This paper investigates whether there is any consistency between banks financial strength ratings (bank rating) and their risk-return profiles. It is expected that banks with high ratings tend to earn high expected returns for the risks they assume and thereby have a low probability of experiencing financial distress. Bank ratings, a measure of a banks intrinsic safety and soundness, should therefore be able to capture the banks ability to manage financial distress while achieving risk-return efficiency. We first estimate the expected returns, risks, and financial distress risk proxy (the inverse z-score), then apply the stochastic frontier analysis (SFA) to obtain the risk-return efficiency score for each bank, and finally conduct ordered logit regressions of bank ratings on estimated risks, risk-return efficiency, and the inverse z-score by controlling for other variables related to each banks operating environment. We find that banks with a higher efficiency score on average tend to obtain favorable ratings. It appears that rating agencies generally encourage banks to trade expected returns for reduced risks, suggesting that these ratings are generally consistent with banks risk-return profiles.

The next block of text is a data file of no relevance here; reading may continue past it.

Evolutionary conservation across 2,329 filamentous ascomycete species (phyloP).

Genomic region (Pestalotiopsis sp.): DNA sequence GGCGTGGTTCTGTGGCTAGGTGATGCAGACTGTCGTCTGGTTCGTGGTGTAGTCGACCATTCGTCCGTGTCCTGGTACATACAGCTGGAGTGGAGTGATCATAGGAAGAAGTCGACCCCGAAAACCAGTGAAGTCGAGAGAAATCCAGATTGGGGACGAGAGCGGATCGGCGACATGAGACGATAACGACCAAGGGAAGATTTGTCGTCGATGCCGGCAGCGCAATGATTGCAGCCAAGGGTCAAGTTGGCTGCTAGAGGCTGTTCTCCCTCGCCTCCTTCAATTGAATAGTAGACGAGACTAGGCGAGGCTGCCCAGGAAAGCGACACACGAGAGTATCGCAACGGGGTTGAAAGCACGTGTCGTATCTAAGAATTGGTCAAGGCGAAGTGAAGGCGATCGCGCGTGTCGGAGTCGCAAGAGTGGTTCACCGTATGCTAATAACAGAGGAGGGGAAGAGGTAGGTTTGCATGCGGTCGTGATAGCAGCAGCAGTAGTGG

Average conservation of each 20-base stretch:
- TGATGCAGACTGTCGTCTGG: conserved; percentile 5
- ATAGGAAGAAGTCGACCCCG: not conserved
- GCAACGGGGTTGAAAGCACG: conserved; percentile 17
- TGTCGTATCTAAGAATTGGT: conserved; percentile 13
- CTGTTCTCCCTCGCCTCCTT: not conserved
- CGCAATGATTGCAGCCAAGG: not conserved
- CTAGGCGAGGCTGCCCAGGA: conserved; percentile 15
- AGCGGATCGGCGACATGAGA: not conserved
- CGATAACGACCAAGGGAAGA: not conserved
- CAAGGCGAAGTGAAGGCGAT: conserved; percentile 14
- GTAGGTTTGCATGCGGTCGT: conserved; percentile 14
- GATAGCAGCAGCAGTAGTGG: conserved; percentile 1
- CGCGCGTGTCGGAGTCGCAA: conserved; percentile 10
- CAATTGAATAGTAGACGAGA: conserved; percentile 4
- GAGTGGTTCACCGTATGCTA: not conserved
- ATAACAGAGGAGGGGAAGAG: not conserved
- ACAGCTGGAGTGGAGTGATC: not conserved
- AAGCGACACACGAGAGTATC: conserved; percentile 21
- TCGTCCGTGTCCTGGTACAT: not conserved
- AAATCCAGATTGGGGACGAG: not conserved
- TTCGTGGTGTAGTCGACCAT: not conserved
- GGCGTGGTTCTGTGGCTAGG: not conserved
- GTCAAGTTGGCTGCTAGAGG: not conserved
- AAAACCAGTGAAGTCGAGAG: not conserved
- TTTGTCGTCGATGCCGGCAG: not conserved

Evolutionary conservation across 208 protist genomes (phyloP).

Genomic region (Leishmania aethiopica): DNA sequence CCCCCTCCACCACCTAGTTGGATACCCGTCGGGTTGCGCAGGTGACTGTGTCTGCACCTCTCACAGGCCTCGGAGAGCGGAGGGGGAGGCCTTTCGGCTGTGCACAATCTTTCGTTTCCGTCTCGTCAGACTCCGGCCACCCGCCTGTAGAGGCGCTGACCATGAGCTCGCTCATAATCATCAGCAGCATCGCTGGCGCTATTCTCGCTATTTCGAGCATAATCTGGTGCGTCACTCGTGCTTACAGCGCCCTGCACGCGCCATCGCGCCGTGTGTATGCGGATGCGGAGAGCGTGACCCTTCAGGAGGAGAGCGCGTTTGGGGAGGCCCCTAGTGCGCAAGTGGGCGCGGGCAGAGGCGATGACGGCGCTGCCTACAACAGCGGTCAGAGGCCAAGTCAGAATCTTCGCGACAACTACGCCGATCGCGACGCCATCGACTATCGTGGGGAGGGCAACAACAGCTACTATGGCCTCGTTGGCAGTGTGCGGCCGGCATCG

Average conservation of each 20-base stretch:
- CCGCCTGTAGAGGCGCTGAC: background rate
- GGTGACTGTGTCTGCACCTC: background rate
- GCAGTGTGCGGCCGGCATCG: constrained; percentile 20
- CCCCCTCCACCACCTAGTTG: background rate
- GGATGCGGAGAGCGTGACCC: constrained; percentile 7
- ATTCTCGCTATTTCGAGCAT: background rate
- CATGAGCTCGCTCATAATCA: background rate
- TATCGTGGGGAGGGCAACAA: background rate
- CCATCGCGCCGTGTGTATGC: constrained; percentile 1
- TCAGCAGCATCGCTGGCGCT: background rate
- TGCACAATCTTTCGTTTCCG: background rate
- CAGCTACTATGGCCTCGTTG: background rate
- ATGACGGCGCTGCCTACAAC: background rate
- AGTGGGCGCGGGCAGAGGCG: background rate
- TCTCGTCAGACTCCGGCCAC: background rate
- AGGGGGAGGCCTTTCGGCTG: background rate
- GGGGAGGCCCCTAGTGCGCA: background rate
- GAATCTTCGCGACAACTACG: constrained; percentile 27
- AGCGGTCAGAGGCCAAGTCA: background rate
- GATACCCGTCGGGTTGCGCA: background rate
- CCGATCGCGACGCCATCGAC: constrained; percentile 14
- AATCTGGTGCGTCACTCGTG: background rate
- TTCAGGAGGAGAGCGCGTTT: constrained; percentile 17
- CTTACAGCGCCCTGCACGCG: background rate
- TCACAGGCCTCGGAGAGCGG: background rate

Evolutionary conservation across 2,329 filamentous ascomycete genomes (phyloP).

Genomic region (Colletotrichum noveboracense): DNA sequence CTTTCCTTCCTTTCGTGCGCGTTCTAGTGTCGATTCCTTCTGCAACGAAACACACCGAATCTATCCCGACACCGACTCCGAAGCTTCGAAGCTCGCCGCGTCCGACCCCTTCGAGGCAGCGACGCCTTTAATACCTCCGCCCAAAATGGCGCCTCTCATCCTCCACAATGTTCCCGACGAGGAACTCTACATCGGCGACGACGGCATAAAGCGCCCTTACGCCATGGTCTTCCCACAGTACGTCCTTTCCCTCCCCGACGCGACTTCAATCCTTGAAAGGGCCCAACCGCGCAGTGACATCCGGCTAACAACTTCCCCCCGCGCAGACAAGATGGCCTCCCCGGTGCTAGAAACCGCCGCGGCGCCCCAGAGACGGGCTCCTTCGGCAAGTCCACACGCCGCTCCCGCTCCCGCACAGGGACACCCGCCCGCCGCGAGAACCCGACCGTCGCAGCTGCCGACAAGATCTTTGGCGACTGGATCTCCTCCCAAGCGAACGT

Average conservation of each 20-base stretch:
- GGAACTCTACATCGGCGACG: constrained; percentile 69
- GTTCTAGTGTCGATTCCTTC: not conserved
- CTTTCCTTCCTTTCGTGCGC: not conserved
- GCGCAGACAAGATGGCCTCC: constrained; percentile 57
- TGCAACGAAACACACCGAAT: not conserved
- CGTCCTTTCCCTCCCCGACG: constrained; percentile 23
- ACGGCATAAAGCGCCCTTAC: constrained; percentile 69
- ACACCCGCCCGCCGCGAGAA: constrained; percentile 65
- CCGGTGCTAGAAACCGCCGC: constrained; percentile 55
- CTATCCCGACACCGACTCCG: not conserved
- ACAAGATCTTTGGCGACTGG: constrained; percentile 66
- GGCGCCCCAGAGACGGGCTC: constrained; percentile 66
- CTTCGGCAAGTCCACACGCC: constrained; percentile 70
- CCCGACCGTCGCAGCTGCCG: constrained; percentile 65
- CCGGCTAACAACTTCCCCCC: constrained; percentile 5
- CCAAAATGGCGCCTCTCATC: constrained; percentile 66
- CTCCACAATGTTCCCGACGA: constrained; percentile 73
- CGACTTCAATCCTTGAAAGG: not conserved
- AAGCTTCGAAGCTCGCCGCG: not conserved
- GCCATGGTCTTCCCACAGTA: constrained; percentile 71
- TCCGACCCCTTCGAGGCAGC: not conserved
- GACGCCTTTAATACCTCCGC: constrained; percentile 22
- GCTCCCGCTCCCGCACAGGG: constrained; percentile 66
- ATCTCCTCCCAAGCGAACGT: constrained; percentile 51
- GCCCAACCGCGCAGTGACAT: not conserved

Risk-return Efficiency, Financial Distress Risk, and Bank Financial Strength Ratings
ADBI Working Paper Series